NEW YORK – The syndicator of Ann Coulter's newspaper column is looking into allegations that the right-wing pundit has lifted material from other sources.
"We are reviewing the material and expect to have a response some time next week," Kathie Kerr, a spokeswoman for Universal Press Syndicate, told The Associated Press on Friday.
The New York Post and the Web sites Raw Story and the Rude Pundit have raised numerous questions about Coulter's columns, which appear in more than 100 newspapers, and her best-selling "Godless," already notorious for the author's calling four 9/11 widows, who supported Democrat John Kerry for president in 2004, "harpies" thriving on their husbands' demise.
Kerr said that the press syndicate had not discussed the allegations with Coulter, who was not immediately available for comment Friday. The publisher of "Godless," the Crown Publishing Group, issued a statement saying it had reviewed the "the allegations of plagiarism" in her book and "found them to be as trivial and meritless as they are irresponsible."
"As an experienced author and attorney, Ms. Coulter knows when attribution is appropriate, as underscored by the 19 pages and hundreds of endnotes contained in 'Godless,"' Crown's senior vice president and publisher, Steve Ross, said in the statement.
In "Godless," Coulter writes:
"The massive Dickey-Lincoln Dam, a $227 million hydroelectric project proposed on upper St. John River in Maine, was halted by the discovery of the Furbish lousewort, a plant previously believed to be extinct."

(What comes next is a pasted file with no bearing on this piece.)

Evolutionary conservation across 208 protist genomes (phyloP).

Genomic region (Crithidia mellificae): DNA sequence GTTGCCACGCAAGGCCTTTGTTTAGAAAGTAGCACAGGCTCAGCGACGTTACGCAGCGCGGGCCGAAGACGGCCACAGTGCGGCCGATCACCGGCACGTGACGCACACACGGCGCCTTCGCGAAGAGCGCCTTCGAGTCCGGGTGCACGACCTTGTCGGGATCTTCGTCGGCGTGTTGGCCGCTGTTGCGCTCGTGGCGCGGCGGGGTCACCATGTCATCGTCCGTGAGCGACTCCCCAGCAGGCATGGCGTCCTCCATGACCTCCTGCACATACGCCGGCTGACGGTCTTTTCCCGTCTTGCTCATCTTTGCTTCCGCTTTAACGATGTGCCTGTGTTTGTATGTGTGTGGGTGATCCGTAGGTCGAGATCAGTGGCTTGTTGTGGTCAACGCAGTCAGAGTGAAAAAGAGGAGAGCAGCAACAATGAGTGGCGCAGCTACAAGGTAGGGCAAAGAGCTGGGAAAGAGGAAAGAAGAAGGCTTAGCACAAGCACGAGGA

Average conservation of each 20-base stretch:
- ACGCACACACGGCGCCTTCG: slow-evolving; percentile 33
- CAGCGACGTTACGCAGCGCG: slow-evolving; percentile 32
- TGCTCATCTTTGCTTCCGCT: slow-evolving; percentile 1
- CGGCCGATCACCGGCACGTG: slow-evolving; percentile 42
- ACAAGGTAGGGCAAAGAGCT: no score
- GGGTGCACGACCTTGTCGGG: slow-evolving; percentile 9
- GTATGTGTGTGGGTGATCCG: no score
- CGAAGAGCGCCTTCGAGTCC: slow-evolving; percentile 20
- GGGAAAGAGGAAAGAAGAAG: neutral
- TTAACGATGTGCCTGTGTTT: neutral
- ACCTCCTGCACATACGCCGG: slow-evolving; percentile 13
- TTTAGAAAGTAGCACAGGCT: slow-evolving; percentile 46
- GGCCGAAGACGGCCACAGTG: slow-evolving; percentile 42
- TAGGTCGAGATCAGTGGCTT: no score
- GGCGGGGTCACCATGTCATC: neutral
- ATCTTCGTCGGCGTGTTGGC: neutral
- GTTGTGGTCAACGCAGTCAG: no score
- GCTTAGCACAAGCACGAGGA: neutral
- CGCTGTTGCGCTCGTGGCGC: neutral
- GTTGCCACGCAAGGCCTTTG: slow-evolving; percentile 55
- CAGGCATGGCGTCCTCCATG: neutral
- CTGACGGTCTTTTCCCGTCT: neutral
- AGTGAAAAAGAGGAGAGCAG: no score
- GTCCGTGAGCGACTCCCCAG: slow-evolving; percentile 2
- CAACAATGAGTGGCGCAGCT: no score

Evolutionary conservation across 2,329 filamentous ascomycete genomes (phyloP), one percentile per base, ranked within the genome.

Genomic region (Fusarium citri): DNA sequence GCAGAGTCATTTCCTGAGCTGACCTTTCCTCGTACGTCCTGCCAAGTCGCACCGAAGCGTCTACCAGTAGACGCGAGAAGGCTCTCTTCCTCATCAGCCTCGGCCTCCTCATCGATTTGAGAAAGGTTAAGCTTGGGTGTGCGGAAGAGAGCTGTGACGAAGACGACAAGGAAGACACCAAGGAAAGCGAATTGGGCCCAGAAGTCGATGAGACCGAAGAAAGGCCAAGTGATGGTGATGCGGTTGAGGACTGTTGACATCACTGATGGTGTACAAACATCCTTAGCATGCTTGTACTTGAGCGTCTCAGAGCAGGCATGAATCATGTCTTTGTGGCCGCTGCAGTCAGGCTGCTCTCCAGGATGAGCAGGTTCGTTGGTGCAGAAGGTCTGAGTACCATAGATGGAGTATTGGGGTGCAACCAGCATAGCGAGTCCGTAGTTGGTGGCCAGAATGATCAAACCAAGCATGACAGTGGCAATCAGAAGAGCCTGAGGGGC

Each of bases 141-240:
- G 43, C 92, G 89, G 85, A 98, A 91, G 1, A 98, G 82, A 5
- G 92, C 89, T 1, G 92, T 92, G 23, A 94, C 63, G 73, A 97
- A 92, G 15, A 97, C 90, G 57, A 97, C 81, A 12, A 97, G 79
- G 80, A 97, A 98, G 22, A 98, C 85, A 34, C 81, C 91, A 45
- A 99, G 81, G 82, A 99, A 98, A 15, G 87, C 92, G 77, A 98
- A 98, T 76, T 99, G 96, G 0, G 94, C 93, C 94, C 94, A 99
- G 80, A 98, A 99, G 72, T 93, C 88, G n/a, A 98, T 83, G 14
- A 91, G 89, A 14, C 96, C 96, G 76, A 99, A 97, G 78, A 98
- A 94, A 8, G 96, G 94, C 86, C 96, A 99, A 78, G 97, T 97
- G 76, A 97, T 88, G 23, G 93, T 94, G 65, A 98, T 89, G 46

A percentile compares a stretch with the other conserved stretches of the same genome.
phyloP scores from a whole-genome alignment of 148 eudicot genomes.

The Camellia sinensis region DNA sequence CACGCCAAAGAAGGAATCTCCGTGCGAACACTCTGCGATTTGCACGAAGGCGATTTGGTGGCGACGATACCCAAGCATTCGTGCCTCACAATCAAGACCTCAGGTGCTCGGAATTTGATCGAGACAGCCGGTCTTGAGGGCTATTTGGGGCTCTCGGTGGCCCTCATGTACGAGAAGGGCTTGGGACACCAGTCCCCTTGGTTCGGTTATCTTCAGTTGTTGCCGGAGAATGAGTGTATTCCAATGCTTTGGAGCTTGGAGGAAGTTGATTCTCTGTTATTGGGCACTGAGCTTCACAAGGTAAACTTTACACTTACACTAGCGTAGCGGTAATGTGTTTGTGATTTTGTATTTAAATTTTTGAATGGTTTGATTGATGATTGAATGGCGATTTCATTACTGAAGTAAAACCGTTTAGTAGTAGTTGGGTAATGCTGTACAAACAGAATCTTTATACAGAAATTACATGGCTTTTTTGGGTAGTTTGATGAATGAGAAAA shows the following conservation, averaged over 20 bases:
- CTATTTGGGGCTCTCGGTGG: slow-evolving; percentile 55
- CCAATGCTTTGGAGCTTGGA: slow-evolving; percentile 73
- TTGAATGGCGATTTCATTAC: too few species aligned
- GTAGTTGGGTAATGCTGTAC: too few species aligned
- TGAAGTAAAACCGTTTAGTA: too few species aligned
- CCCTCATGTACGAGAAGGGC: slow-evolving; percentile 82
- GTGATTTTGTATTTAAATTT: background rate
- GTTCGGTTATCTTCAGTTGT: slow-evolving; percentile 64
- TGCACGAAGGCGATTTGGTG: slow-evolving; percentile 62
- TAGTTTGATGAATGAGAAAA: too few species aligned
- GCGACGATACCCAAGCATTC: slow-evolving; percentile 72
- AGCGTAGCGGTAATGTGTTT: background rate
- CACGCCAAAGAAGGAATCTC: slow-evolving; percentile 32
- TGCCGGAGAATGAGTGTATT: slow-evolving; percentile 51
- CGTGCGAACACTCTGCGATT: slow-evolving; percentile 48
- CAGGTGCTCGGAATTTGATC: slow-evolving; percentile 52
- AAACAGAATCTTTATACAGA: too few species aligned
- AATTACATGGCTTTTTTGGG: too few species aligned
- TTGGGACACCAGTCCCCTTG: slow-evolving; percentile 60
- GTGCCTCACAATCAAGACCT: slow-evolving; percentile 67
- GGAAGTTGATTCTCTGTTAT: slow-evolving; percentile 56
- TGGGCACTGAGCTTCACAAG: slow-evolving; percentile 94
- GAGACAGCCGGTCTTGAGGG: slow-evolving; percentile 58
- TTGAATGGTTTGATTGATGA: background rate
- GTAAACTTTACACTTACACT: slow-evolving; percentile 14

An article that ran in 1999 in Maine's Portland-Press Herald contains the following passage:
"The massive Dickey-Lincoln Dam, a $227 million hydroelectric project proposed on upper St. John River, is halted by the discovery of the Furbish lousewort, a plant believed to be extinct."
In a newspaper column that ran in 2005, Coulter wrote of Supreme Court Justice David H. Souter:
"As New Hampshire attorney general in 1977, Souter opposed the repeal of an 1848 state law that made abortion a crime even though Roe v. Wade had made it irrelevant, predicting that if the law were repealed, New Hampshire 'would become the abortion mill of the United States."'
A Los Angeles Times article from 1990 noted: "In 1977, Souter as state attorney general spoke out against a proposed repeal of an 1848 state law that made abortion a crime — even though the measure had been largely invalidated by the Supreme Court in Roe. vs. Wade ... 'Quite apart from the fact that I don't think unlimited abortions ought to be allowed ... I presume we would become the abortion mill of the United States(.)"'
Coulter's career has rarely suffered despite numerous questions about her accuracy and her pitiless remarks about political opponents, including an open wish for the bombing of The New York Times building. An exception was in 2001, soon after the Sept. 11 attacks, when Coulter was fired by the conservative National Review Online for writing about the hijackers: "We should invade their countries, kill their leaders and convert them to Christianity."
Coulter's latest controversy includes a high-tech twist. TheNew York Post enlisted the Berkeley, Calif.-based iParadigms to run the author's material through its iThenticate software program, a web-based plagiarism detection system.